Why is "no" needed here. I find all these extra particles really annoying in duoling because when youre soeaking with natives a lot of the time theyre excluded because theyre obvious/implied


Knowing a language by the book/proper and everyday talk are both important. Everyday talk vs professional. Plus, people can't imply something they don't understand or know about. If you don't learn how the の particle and possession work and are used, you have no concept of where it should be if it were excluded.

(I'm a bit under the weather. If that came out more garbled than I think it did, I apologize.)


Why do we use 間 instead of 中 (naka)? This hasn't been addressed here


My guess is that 間 means between, whilst 中 means inside.


Because the only time you eat inside someone is inside your mother before you're born


"My mother and father I eat between" got marked wrong, but I'm pretty sure it is not?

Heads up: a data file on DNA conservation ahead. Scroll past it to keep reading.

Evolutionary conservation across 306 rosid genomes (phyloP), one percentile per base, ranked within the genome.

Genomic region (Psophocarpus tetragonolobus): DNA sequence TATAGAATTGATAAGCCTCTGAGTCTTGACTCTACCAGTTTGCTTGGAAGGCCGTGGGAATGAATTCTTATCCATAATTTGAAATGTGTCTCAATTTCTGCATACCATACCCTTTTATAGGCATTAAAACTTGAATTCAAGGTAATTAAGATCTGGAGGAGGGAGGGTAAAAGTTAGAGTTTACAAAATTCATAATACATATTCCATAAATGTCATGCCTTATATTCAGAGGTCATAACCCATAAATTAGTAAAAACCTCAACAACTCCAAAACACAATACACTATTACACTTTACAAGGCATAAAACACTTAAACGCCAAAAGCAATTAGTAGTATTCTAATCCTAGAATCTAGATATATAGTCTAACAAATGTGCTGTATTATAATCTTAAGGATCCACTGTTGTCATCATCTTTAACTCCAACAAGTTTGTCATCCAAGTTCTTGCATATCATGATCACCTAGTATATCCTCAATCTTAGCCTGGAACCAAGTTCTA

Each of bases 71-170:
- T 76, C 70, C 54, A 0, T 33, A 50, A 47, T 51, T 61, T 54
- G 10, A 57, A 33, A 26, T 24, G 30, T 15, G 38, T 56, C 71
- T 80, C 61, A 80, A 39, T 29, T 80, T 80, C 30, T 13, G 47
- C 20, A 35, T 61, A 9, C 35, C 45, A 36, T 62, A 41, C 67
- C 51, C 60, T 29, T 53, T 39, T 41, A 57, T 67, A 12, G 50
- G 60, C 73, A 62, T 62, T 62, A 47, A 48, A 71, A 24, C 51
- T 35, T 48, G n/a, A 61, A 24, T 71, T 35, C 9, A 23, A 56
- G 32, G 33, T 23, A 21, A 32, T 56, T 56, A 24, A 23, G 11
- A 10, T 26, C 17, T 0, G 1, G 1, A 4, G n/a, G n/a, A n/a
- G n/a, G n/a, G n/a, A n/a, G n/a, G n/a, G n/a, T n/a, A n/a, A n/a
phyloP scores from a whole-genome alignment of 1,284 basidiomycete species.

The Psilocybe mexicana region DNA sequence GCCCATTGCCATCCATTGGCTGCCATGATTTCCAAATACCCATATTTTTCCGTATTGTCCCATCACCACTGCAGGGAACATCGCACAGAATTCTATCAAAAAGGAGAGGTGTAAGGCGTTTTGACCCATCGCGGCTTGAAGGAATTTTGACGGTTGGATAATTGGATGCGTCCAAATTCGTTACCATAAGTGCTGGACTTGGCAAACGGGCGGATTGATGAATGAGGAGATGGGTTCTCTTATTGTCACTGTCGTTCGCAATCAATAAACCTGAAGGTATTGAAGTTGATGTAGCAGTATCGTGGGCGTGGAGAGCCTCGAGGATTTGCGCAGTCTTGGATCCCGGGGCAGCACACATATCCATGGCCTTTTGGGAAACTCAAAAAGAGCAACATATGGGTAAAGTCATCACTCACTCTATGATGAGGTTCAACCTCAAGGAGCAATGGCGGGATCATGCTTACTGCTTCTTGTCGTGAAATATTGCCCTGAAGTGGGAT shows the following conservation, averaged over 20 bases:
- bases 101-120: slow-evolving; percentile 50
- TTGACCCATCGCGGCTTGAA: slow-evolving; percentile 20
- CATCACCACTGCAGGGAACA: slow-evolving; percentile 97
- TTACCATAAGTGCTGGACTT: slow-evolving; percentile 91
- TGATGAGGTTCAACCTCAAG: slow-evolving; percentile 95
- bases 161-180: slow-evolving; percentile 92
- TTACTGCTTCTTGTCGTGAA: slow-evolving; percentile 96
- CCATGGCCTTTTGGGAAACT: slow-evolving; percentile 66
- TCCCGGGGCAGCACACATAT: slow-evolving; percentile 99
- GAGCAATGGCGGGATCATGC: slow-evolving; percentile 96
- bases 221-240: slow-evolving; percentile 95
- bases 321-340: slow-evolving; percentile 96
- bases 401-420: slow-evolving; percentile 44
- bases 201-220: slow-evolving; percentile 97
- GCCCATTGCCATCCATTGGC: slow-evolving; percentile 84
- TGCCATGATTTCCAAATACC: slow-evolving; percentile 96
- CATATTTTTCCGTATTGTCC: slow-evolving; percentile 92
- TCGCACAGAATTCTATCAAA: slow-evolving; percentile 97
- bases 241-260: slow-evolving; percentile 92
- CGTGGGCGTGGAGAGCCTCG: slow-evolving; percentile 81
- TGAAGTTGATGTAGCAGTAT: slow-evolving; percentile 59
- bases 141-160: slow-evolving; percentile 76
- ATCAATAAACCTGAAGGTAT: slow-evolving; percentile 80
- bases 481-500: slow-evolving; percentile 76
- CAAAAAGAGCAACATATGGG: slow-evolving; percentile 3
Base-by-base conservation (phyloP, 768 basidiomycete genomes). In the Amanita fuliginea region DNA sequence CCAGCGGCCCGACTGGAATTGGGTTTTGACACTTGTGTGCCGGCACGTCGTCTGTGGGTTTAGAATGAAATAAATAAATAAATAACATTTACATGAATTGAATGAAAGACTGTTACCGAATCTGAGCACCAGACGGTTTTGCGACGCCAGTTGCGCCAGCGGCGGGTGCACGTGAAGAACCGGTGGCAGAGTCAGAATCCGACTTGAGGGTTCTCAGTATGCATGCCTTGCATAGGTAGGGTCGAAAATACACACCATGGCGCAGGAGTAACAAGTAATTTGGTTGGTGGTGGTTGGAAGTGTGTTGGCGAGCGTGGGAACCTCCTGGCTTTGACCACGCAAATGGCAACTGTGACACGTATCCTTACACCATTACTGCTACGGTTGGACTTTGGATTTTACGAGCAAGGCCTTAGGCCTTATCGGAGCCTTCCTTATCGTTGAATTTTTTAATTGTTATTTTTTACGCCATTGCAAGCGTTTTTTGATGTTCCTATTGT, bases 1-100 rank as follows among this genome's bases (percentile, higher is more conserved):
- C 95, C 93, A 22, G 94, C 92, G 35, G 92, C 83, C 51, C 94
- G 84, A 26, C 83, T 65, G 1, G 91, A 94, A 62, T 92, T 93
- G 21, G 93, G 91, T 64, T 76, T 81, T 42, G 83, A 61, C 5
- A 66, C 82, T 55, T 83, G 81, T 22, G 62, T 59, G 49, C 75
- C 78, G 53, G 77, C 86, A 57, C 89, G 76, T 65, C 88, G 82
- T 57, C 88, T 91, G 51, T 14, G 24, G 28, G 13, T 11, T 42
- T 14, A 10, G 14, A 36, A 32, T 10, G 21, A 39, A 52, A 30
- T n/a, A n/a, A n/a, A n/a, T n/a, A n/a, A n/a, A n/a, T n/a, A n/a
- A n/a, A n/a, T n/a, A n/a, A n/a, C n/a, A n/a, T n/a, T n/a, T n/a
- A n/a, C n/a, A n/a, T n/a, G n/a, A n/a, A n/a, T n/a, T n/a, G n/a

No - this doesn't work at all. What are your mother and father doing in this sentence? Whom are you eating between? The correct order is I eat between my mother and father. In this order we know whom you are eating between and mother and father are not seeming out of place and superfluous.


That's not correct word order in English. If duo is asking for an English answer you have to write the English with correct syntax and spelling etc.

In English we say: Y is between X and Z.


Why is 'I' necessary in the translation? It should be 僕は母と父の間に食べます or something in such case.


Japanese tends to drop words that are implied by context while English usually doesn't. The subject of a sentence is generally assumed to be "me" if not explicitly stated. Though I can imagine situations in English where "I am" might be dropped (posting a selfie on instagram captioned "eating between mum and dad") or situations in Japanese where the dropped subject is someone else (just been asked about a particular person etc.)


Stella - you have put the kanji for boku - this word for 'I' is only used by males.


I think it should be ni. Not de.


According to some other comments, is used to indicate either a location where something is/stays/stands or a destination, while is used to indicate where an action takes place.

When it is not referring to a place, で indicate the means by which something is done (for example, 手で食べる or "to eat with one's hands"). So, で is either "where something is done" or "by which means something is done".